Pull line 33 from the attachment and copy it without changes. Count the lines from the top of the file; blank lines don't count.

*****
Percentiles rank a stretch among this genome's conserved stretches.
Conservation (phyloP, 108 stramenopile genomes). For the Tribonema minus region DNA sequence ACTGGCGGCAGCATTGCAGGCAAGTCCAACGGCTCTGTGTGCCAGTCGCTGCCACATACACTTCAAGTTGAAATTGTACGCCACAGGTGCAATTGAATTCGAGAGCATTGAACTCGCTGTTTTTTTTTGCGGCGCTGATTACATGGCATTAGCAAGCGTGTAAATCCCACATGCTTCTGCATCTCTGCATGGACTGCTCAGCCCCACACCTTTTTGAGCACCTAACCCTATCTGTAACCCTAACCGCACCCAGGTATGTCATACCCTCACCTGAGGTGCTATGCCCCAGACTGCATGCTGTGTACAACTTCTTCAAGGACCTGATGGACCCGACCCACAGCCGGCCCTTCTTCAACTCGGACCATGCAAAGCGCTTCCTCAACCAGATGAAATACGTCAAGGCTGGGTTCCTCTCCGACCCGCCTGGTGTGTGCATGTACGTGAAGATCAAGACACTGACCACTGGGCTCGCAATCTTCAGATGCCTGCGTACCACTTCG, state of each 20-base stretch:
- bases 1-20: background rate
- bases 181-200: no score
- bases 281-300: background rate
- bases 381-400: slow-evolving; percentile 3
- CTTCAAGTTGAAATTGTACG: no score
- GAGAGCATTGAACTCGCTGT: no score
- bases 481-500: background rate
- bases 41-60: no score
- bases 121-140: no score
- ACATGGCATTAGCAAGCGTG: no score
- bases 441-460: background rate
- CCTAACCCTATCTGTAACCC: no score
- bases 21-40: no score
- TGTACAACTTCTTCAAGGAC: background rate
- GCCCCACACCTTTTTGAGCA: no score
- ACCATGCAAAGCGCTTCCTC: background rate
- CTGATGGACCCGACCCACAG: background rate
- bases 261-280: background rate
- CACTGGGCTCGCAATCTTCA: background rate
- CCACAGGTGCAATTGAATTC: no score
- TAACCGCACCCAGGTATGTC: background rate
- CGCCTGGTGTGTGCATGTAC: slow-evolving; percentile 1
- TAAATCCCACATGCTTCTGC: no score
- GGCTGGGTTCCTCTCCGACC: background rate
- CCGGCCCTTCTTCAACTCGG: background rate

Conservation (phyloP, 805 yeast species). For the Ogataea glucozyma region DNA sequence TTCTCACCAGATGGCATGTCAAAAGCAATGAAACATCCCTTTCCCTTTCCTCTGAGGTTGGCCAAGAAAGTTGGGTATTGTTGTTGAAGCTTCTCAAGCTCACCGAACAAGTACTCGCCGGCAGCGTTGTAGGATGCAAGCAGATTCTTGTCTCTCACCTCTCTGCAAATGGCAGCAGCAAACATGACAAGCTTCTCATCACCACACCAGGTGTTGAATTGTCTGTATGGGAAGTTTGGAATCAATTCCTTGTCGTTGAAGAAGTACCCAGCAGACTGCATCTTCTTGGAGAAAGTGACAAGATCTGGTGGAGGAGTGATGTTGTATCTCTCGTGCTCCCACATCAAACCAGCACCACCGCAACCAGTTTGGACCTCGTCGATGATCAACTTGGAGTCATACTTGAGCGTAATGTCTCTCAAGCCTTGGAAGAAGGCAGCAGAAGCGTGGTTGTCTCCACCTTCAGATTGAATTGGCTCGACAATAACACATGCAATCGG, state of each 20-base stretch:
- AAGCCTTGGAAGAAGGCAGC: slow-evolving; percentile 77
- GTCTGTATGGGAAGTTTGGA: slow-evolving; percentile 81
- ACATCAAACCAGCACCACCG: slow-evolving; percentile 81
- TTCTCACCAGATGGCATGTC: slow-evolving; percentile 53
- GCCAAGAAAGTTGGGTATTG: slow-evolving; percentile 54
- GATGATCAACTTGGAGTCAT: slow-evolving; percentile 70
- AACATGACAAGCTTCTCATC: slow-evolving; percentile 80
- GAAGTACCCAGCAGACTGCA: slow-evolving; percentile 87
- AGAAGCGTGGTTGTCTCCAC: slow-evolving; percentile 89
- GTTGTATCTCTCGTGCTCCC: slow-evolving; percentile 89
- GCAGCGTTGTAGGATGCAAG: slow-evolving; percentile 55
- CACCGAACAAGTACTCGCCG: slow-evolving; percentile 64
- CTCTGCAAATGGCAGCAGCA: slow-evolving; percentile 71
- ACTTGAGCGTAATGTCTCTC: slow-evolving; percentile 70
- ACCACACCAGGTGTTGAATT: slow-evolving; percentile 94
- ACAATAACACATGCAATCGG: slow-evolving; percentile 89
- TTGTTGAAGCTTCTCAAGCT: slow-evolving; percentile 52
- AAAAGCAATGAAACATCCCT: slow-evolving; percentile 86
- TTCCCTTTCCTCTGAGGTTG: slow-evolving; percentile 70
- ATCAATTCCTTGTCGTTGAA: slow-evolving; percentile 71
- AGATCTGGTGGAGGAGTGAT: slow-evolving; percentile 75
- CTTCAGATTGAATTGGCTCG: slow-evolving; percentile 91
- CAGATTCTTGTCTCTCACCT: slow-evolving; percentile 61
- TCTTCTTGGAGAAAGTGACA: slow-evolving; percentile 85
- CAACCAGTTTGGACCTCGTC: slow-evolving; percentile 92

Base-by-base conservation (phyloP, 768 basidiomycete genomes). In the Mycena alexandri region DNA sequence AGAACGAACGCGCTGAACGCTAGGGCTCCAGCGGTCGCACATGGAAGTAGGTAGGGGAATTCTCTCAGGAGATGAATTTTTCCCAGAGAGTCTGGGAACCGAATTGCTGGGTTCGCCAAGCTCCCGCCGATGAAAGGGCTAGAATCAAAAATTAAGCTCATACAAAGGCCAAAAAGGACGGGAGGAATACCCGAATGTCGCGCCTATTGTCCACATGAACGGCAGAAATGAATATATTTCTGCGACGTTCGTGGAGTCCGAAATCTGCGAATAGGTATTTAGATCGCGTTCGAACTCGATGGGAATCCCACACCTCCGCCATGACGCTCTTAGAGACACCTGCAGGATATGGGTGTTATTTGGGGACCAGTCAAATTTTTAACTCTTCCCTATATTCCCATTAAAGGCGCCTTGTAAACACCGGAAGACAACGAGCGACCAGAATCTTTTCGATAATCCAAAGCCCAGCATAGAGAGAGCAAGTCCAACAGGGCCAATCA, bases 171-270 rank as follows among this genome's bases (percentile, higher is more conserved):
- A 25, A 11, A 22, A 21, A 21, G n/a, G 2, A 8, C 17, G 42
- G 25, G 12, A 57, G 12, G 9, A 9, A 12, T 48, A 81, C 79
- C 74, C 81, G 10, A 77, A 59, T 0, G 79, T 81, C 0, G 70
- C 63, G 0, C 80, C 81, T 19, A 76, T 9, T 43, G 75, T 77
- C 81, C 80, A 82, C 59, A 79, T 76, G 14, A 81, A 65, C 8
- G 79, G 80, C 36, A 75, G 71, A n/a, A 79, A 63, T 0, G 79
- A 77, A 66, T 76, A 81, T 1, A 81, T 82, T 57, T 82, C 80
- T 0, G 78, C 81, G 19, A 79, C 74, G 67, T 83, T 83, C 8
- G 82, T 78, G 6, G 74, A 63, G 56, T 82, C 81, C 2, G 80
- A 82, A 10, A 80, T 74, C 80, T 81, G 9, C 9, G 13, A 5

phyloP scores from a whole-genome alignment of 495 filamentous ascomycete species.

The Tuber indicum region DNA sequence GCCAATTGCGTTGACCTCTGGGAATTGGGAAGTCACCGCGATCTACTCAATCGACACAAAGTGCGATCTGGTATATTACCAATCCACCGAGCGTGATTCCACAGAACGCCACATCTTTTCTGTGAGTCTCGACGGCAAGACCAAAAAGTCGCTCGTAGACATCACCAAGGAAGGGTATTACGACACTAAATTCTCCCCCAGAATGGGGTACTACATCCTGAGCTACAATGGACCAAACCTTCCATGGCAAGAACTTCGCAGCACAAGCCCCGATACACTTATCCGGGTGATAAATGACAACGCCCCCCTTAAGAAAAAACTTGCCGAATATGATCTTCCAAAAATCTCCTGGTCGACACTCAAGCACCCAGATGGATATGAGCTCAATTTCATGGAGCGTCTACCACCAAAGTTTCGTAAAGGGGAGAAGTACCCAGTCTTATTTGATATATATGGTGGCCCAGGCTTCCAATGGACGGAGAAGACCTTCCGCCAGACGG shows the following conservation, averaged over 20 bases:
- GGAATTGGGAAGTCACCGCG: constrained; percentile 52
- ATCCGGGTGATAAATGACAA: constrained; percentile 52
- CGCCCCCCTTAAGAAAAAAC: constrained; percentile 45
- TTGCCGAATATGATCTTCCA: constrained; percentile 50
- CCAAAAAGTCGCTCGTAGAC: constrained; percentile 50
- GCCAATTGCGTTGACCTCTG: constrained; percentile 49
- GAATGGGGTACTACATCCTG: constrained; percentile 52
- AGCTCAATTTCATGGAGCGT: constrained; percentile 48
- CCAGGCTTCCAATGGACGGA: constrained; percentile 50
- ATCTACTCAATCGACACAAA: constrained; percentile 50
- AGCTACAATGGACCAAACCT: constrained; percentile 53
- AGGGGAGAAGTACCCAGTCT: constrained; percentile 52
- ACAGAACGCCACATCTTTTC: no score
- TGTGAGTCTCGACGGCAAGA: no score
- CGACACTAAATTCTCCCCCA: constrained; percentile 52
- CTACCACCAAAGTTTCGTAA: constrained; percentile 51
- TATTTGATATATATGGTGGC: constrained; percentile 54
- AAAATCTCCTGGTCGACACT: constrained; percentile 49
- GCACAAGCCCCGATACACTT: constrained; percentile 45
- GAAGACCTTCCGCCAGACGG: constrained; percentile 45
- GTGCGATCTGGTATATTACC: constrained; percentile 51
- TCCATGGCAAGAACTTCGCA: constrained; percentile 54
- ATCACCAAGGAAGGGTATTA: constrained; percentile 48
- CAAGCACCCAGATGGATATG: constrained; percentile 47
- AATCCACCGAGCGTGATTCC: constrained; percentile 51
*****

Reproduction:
- GCCAAGAAAGTTGGGTATTG: slow-evolving; percentile 54